Linda Seed, author: The Making of Linda (Or, How I Got Here in Only Thirty Short Years)

The Making of Linda (Or, How I Got Here in Only Thirty Short Years)

From the time I was little, I always wanted to be an author. So, naturally, I became a copy editor instead.

This might not sound like a natural progression, but it makes sense when you think about it. I grew up in a family that faced a lot of financial challenges, so I always believed that the object of working was to produce a steady paycheck that could reliably support me.

I remember thinking as early as high school that novelists didn’t make any money. Well, some of them did, but it wasn’t the kind of thing you could count on. So I considered how I might use my interest in writing to secure a steady job, with a steady income. Journalism seemed like the logical route.

The future author at age 1.
Ironically, it was my fear of
calling people on the phone
that ruined my budding
reporting career.
I wasn’t a copy editor at first. I started as a reporter. As I sold myself on this second-choice career path, I had visions of hunting down leads and breaking important stories. There was only one problem: I sucked at reporting. Not only was I too self-conscious to get in people’s faces and demand answers, I was too shy to call them on the phone in the first place.

After a short and unimpressive period as a reporter, I discovered that copy editors could sometimes go entire days without talking to anyone. Bingo! I had an excellent feel for detail as well as grammar and punctuation, so this was my niche.

I spent about thirteen years as a newspaper copy editor and then assistant news editor before it occurred to me that I hated the news business. I was working on stories I didn’t care about, giving up my weekends and holidays, toiling away in a job where no one even knows you exist unless you screw up.

Meanwhile, I was writing fiction.

The idea was that I would write a novel in my spare time, sell it, become successful, and eventually quit my newspaper job. I loved writing fiction so much that it made focusing on newspaper work even more difficult than before. I’d go through my workdays thinking about my characters, wanting to be with them again the next time I had a spare moment to write.

Then a lot of things happened. I got married. I had kids. I quit my job. And I suffered through a case of writer’s block that lasted twelve years.

I tried to write during those twelve years; I really did. I have two partial novels and a few short stories that simply never got off the ground. But I still longed to be part of the world of creating fiction. So I did the next best thing to writing: I began editing fiction.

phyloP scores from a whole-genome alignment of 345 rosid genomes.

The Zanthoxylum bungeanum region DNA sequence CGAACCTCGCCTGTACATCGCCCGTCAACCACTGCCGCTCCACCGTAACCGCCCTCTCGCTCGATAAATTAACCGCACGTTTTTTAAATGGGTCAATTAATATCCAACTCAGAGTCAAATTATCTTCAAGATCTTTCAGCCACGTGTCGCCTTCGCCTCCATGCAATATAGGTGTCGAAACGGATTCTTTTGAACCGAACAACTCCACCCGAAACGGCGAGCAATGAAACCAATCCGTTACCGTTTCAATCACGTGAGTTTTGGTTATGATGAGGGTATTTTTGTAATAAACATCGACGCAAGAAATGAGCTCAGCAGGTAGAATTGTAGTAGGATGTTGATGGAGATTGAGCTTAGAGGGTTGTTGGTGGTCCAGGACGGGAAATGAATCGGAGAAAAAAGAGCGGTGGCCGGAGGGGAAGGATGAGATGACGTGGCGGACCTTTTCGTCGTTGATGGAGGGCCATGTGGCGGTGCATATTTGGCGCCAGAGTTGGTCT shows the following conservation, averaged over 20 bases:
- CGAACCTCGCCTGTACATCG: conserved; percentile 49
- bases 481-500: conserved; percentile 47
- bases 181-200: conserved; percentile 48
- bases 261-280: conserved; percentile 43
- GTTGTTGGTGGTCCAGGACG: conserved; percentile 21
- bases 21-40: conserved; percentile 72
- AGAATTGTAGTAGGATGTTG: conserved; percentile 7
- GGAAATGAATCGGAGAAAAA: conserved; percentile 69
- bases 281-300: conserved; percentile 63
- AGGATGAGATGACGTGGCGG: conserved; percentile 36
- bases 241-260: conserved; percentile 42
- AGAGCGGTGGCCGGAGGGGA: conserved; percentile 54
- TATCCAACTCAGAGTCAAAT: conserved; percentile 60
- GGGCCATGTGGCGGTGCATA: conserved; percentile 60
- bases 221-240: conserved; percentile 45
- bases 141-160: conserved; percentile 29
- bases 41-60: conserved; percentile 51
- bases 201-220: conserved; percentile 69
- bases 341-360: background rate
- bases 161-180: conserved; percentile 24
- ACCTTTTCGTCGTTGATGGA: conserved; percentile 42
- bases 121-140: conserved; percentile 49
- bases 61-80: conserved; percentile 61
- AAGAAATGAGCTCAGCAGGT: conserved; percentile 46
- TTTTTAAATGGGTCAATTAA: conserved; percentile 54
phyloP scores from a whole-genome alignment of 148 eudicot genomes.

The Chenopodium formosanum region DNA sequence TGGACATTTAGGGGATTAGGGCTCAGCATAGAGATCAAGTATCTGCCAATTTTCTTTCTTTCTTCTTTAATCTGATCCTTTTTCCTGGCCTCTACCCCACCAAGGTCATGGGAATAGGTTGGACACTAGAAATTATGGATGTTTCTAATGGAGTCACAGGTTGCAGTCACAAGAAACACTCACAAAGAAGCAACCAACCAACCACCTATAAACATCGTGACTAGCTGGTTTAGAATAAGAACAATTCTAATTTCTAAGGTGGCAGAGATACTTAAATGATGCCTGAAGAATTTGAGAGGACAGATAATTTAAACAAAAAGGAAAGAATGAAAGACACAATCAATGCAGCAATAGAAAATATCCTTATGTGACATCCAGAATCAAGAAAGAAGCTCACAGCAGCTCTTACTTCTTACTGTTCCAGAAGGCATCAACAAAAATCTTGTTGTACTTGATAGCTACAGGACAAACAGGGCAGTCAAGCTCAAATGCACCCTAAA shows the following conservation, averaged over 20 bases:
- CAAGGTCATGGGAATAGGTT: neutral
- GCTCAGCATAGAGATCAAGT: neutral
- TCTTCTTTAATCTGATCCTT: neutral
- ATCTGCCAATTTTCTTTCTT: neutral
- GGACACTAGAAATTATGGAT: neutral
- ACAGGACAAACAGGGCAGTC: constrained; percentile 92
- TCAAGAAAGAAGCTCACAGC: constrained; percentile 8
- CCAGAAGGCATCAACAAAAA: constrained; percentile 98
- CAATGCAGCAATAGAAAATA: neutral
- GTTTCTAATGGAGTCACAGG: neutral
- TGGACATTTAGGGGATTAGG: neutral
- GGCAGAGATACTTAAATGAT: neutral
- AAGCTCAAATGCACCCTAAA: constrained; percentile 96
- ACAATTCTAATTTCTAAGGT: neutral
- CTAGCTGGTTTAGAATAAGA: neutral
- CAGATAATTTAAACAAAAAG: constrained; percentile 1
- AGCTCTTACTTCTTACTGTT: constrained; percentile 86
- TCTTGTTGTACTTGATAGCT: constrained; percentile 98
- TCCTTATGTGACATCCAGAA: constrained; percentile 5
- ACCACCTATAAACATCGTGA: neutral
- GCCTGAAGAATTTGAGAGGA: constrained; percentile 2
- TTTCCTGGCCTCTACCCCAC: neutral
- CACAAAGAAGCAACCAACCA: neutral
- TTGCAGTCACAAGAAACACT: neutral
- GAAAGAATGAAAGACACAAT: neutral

Now, those of you who have read The Artist’s Way will be familiar with the concept of the shadow artist. That’s someone who longs to be an artist (of any type; novelists qualify) but who can’t quite make the leap. The shadow artist gravitates to careers that are almost the thing the person longs to be. Becoming a freelance fiction editor got me a seat next to the writers I admired, because that was so much easier than actually becoming one.

It was a change of genre that finally threw the switch for me. During all of those years when I was writing but not finishing anything, I was attempting to write literary fiction. I thought I had to produce something meaningful, something that would earn accolades and awards, something full of symbolism and ethereal beauty. At some point I realized that my work was too boring and pretentious even for me.

Finally, I decided to try an experiment: I would write the kind of novel I read for pure fun. I asked myself, what do I read when I want pure escapism? What do I read when I want to feel good? The answer was contemporary romance. Then, in a follow-up question to myself, I asked what would happen if I tried to write that.

Only one way to find out.

Moonstone Beach came pouring out of me as though it had always been there, waiting for me to notice it. The words flowed like they never had before. I fell in love with my characters. And I had fun. It was difficult for me to believe that this writing thing had ever been hard. It was like I’d come home.

It took more than thirty years between that moment in high school when I decided to go for the steady paycheck and the moment when I clicked on the Kindle Direct Publishing button and published Moonstone Beach. Some journeys are long, and sometimes it seems like you’ll never arrive at your destination. But here I am, finally feeling as though I’m being the person I’m supposed to be.


Here’s to all of us finding our way.